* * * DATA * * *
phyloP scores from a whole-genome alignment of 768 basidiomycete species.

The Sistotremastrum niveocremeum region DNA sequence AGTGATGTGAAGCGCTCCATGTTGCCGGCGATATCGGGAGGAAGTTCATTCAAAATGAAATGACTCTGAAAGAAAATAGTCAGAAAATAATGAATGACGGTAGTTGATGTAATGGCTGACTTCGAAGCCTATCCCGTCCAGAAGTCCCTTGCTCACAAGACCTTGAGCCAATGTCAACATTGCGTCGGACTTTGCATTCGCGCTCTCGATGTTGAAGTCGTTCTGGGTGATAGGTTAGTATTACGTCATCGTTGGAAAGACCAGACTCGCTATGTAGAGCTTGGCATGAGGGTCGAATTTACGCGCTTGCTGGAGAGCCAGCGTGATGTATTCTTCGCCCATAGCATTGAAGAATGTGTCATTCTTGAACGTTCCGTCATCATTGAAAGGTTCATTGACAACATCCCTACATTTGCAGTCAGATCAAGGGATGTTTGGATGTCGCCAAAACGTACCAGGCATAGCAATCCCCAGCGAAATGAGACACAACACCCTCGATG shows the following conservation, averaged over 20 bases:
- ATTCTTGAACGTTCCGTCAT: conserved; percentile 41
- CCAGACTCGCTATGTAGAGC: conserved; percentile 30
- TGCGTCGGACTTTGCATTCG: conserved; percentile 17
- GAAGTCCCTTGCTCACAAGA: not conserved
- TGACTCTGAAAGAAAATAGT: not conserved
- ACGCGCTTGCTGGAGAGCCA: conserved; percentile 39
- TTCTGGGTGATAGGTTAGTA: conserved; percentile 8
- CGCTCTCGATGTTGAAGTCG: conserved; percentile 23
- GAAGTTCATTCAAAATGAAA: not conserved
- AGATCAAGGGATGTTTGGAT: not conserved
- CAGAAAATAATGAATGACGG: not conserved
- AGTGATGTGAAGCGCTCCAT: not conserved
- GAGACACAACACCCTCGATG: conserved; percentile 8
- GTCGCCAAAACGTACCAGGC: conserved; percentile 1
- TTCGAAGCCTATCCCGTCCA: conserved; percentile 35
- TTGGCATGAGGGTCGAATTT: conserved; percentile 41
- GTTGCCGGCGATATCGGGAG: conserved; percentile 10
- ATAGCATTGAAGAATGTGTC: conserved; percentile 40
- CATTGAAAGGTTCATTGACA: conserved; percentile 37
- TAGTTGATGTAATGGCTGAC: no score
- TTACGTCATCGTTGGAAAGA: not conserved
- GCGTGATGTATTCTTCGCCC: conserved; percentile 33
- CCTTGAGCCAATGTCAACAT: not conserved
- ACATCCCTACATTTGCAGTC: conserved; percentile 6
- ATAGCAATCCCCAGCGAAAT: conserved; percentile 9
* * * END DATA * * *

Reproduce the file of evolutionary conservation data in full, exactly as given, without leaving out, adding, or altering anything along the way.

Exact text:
phyloP scores from a whole-genome alignment of 768 basidiomycete species.

The Sistotremastrum niveocremeum region DNA sequence AGTGATGTGAAGCGCTCCATGTTGCCGGCGATATCGGGAGGAAGTTCATTCAAAATGAAATGACTCTGAAAGAAAATAGTCAGAAAATAATGAATGACGGTAGTTGATGTAATGGCTGACTTCGAAGCCTATCCCGTCCAGAAGTCCCTTGCTCACAAGACCTTGAGCCAATGTCAACATTGCGTCGGACTTTGCATTCGCGCTCTCGATGTTGAAGTCGTTCTGGGTGATAGGTTAGTATTACGTCATCGTTGGAAAGACCAGACTCGCTATGTAGAGCTTGGCATGAGGGTCGAATTTACGCGCTTGCTGGAGAGCCAGCGTGATGTATTCTTCGCCCATAGCATTGAAGAATGTGTCATTCTTGAACGTTCCGTCATCATTGAAAGGTTCATTGACAACATCCCTACATTTGCAGTCAGATCAAGGGATGTTTGGATGTCGCCAAAACGTACCAGGCATAGCAATCCCCAGCGAAATGAGACACAACACCCTCGATG shows the following conservation, averaged over 20 bases:
- ATTCTTGAACGTTCCGTCAT: conserved; percentile 41
- CCAGACTCGCTATGTAGAGC: conserved; percentile 30
- TGCGTCGGACTTTGCATTCG: conserved; percentile 17
- GAAGTCCCTTGCTCACAAGA: not conserved
- TGACTCTGAAAGAAAATAGT: not conserved
- ACGCGCTTGCTGGAGAGCCA: conserved; percentile 39
- TTCTGGGTGATAGGTTAGTA: conserved; percentile 8
- CGCTCTCGATGTTGAAGTCG: conserved; percentile 23
- GAAGTTCATTCAAAATGAAA: not conserved
- AGATCAAGGGATGTTTGGAT: not conserved
- CAGAAAATAATGAATGACGG: not conserved
- AGTGATGTGAAGCGCTCCAT: not conserved
- GAGACACAACACCCTCGATG: conserved; percentile 8
- GTCGCCAAAACGTACCAGGC: conserved; percentile 1
- TTCGAAGCCTATCCCGTCCA: conserved; percentile 35
- TTGGCATGAGGGTCGAATTT: conserved; percentile 41
- GTTGCCGGCGATATCGGGAG: conserved; percentile 10
- ATAGCATTGAAGAATGTGTC: conserved; percentile 40
- CATTGAAAGGTTCATTGACA: conserved; percentile 37
- TAGTTGATGTAATGGCTGAC: no score
- TTACGTCATCGTTGGAAAGA: not conserved
- GCGTGATGTATTCTTCGCCC: conserved; percentile 33
- CCTTGAGCCAATGTCAACAT: not conserved
- ACATCCCTACATTTGCAGTC: conserved; percentile 6
- ATAGCAATCCCCAGCGAAAT: conserved; percentile 9